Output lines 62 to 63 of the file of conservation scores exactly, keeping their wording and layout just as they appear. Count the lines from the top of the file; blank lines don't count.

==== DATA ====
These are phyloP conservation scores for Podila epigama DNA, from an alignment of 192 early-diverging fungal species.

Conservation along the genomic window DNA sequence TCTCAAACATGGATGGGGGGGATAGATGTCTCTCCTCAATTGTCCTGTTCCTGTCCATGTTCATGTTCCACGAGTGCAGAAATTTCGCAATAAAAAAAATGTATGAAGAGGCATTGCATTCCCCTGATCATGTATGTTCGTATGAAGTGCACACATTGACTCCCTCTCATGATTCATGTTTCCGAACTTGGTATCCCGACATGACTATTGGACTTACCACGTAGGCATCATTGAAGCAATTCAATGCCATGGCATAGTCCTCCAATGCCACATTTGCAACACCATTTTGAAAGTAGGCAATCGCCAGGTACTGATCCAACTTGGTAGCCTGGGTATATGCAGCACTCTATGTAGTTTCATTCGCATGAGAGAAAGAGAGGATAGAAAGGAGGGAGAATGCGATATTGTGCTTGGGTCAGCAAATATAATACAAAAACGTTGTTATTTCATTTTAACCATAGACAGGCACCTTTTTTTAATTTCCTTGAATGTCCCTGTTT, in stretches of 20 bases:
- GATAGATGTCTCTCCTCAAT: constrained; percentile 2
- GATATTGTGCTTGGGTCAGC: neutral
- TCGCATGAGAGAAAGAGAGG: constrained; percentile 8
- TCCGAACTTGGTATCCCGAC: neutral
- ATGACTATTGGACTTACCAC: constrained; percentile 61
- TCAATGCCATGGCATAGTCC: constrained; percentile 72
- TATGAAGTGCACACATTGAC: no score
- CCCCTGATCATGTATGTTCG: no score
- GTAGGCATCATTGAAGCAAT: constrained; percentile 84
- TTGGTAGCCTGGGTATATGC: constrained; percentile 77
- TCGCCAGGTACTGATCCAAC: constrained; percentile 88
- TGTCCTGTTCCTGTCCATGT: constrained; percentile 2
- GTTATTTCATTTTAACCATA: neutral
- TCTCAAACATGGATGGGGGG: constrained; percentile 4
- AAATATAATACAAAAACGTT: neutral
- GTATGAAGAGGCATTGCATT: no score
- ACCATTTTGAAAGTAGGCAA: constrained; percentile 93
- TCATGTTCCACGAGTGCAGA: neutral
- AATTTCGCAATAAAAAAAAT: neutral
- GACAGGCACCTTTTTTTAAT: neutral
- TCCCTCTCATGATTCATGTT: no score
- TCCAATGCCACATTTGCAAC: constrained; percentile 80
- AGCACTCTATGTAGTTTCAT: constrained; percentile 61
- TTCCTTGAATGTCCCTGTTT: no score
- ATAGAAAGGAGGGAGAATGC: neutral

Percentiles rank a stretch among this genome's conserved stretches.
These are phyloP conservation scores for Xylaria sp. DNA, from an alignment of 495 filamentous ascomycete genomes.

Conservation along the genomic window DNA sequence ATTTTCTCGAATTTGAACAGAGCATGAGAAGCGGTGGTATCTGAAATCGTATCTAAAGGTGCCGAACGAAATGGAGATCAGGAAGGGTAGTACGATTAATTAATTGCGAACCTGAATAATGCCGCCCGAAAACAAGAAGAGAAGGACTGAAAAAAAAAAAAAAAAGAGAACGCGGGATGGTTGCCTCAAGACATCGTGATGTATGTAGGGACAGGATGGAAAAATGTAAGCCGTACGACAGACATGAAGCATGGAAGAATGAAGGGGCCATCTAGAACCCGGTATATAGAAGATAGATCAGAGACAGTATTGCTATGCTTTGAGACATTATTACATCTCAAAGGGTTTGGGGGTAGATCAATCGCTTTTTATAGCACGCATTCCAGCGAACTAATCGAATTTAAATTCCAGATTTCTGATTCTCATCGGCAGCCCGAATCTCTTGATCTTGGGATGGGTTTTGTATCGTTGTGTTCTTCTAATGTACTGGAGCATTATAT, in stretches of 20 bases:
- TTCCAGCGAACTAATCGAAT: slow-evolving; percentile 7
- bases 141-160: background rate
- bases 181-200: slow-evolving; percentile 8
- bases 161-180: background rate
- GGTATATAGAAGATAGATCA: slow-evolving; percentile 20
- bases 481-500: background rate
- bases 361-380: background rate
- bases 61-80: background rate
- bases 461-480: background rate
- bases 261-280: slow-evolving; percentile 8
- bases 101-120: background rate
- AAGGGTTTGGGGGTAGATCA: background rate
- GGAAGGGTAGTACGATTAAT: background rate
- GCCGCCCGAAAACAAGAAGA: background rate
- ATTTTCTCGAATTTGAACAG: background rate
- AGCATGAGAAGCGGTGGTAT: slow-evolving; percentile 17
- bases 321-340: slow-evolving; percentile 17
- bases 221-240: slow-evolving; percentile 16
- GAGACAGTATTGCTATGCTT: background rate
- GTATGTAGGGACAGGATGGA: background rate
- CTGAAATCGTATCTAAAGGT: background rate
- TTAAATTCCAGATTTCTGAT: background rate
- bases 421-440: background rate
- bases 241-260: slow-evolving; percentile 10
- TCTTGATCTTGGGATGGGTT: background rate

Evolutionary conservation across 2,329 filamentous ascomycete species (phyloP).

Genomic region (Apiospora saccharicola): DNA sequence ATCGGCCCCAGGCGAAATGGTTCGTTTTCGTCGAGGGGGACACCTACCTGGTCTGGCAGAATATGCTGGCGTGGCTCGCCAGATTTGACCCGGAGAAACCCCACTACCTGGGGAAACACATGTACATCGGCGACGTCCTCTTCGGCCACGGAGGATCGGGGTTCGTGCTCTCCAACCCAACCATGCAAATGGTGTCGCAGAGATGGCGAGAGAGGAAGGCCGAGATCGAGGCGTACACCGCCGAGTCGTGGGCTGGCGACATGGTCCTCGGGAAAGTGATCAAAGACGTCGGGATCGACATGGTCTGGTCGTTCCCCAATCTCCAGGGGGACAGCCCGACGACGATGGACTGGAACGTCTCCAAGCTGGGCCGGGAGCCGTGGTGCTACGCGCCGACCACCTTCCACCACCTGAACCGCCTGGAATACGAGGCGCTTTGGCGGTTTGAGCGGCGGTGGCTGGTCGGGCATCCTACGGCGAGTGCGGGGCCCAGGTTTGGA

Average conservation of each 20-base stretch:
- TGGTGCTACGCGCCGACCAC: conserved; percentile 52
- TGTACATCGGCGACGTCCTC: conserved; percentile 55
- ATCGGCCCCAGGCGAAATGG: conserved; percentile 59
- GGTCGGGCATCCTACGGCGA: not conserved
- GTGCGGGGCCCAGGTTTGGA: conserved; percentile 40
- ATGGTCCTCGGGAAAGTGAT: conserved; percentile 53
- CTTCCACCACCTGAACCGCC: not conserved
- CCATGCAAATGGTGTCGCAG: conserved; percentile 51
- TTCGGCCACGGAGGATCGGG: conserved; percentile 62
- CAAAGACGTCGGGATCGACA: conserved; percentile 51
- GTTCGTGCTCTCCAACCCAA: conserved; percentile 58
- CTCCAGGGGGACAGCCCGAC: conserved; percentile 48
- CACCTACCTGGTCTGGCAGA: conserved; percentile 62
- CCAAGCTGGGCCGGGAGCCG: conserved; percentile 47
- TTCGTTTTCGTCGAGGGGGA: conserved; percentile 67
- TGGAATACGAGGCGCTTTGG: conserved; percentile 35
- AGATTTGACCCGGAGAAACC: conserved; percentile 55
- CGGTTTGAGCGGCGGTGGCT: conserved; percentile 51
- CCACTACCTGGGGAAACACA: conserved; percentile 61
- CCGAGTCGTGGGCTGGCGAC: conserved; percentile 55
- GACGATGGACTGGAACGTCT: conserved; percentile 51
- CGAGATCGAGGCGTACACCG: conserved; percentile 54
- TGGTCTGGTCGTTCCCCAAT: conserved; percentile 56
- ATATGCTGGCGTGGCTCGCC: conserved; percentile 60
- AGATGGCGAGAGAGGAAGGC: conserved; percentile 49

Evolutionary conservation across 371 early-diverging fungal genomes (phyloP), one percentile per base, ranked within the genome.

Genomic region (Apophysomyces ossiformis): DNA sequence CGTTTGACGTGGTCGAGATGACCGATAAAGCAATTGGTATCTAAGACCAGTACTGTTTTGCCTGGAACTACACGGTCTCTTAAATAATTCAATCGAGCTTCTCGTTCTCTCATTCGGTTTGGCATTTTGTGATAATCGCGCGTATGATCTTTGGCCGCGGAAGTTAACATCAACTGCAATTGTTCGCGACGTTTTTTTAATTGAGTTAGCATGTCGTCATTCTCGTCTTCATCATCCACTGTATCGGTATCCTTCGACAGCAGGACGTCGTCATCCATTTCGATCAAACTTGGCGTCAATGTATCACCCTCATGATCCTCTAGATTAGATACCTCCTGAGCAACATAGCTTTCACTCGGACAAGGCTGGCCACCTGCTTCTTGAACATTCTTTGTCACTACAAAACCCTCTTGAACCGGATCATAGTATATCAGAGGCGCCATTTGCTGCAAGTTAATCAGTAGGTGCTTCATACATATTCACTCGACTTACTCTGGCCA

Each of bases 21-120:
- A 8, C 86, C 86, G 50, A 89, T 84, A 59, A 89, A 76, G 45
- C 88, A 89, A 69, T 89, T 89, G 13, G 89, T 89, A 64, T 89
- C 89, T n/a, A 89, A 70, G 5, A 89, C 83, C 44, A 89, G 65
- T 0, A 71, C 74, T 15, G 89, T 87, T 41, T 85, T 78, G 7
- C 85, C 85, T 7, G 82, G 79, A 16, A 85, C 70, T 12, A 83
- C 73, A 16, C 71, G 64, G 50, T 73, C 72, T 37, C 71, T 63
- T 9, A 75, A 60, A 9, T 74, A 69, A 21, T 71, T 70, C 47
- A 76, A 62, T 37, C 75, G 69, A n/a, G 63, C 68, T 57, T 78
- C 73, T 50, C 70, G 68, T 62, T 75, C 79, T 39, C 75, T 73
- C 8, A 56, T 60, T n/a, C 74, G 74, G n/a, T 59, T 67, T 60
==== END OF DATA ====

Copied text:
- GGTCGGGCATCCTACGGCGA: not conserved
- GTGCGGGGCCCAGGTTTGGA: conserved; percentile 40